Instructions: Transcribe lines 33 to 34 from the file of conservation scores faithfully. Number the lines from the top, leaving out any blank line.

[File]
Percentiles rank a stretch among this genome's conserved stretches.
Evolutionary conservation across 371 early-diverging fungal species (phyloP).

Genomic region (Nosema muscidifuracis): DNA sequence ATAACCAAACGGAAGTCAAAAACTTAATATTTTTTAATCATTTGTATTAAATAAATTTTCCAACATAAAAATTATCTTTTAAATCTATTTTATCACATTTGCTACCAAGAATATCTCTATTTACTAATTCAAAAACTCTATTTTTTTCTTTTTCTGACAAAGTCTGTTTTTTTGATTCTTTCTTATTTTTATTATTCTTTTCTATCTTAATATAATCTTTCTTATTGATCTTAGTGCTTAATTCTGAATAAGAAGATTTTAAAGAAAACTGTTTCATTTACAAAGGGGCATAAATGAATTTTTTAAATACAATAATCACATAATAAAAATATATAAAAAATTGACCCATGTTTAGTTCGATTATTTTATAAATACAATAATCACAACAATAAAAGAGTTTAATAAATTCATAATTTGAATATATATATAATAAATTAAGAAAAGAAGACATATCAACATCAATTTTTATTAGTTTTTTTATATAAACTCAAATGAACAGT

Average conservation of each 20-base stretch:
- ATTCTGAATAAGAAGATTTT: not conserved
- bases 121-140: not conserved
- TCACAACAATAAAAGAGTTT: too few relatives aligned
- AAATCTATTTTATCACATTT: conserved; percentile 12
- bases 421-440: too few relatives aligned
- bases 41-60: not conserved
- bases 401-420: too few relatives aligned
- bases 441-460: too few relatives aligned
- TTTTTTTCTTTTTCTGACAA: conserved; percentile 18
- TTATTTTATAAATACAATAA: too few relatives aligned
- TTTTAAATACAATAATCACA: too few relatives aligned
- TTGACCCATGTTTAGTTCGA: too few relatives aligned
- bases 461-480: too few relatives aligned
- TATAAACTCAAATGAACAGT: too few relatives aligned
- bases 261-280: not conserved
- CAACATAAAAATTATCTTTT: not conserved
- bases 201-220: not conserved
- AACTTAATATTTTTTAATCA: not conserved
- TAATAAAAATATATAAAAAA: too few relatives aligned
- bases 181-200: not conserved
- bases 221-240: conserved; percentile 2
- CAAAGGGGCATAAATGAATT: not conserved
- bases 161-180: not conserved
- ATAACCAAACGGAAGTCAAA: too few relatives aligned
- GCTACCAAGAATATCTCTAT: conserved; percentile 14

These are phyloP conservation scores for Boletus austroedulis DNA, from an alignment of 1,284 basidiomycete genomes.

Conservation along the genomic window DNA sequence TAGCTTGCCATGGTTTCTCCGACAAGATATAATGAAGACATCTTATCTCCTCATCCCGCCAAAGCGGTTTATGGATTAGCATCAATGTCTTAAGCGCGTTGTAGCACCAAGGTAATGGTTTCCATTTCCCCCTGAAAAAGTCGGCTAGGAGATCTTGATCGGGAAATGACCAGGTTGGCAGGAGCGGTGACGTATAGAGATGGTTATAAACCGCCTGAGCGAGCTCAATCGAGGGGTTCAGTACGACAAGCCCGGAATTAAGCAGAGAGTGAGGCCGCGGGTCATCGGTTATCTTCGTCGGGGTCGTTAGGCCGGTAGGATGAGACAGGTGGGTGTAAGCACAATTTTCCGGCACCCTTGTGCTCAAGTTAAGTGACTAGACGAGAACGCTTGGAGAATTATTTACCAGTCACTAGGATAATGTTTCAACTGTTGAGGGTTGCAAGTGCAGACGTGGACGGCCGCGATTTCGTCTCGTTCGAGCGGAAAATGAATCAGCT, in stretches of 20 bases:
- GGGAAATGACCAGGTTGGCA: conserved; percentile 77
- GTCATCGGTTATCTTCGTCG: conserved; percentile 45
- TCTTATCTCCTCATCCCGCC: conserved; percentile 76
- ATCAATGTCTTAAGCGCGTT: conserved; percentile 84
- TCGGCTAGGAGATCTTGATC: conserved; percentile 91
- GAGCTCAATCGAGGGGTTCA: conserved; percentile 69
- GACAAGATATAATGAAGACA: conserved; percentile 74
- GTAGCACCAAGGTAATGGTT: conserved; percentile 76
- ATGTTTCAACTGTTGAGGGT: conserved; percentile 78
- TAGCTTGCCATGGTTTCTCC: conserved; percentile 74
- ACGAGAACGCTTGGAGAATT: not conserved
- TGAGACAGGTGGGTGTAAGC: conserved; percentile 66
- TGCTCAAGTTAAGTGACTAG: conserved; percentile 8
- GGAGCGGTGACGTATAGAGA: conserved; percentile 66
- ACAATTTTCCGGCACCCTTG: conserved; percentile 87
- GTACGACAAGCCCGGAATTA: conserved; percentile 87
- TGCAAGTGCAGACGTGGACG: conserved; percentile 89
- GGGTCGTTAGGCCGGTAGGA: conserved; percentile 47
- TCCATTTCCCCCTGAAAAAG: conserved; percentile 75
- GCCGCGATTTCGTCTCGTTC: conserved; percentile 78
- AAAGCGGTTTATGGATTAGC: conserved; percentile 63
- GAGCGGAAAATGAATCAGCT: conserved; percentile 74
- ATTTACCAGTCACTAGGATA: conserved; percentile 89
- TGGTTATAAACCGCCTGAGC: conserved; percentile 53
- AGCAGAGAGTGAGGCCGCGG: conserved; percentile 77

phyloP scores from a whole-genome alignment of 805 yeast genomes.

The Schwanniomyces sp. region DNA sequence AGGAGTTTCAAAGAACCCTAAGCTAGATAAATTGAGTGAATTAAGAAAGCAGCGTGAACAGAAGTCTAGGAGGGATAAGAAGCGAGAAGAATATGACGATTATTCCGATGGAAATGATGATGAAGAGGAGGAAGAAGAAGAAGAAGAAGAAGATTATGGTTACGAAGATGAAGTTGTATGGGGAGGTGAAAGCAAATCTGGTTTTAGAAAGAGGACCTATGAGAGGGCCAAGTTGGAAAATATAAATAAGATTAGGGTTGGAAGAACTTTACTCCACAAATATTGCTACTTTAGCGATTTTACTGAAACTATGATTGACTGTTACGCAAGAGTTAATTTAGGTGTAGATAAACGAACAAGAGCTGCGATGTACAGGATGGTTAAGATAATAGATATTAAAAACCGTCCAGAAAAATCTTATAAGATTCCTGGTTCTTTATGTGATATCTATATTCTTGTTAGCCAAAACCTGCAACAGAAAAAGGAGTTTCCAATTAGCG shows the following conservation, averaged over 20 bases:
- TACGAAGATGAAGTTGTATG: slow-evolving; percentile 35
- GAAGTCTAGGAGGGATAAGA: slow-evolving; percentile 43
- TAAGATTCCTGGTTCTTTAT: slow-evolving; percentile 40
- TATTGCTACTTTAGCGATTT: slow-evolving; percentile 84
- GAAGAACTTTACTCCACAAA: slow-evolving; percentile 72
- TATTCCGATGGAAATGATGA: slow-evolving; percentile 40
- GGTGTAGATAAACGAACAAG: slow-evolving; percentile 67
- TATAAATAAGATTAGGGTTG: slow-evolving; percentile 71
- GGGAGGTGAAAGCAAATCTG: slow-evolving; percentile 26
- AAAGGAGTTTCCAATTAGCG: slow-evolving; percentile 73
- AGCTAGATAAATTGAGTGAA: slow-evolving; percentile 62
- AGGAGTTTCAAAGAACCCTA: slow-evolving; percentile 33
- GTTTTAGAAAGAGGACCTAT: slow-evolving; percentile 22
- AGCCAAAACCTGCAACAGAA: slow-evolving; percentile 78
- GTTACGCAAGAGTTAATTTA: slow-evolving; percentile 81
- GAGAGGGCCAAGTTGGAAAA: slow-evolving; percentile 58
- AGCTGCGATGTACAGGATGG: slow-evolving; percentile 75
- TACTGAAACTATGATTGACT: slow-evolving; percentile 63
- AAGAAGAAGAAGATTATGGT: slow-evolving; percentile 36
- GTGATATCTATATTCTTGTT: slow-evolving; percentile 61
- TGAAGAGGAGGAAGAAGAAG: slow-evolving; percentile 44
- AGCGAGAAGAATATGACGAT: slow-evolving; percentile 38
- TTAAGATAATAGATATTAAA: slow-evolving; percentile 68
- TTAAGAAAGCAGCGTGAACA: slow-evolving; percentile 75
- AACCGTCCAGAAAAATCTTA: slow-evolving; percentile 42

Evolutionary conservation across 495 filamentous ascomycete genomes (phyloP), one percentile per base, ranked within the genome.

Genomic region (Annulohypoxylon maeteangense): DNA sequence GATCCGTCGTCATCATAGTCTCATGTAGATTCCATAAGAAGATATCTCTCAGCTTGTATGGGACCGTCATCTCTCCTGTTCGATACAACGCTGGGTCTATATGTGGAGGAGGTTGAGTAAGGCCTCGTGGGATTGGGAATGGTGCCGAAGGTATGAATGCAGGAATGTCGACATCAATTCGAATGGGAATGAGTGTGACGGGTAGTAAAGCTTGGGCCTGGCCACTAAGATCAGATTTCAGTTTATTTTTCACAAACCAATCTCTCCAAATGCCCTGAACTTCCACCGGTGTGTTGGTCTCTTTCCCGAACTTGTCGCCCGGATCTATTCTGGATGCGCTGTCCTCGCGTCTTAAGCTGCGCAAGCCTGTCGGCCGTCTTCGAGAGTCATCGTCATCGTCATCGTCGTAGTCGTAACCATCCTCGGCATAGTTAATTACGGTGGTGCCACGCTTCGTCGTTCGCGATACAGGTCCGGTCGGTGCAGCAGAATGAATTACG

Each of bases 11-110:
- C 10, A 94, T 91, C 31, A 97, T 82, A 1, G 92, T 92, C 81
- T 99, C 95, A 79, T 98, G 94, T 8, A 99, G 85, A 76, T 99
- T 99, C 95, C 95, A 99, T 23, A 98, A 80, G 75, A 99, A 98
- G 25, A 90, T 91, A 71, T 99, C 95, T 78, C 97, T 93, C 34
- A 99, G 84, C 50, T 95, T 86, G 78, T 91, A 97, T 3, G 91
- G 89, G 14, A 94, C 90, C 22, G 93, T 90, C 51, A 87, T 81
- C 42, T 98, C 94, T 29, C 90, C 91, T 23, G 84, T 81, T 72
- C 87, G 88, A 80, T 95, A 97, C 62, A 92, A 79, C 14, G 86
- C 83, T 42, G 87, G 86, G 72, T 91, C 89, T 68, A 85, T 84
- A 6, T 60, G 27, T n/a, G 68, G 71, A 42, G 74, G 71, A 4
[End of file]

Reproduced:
- GTCATCGGTTATCTTCGTCG: conserved; percentile 45
- TCTTATCTCCTCATCCCGCC: conserved; percentile 76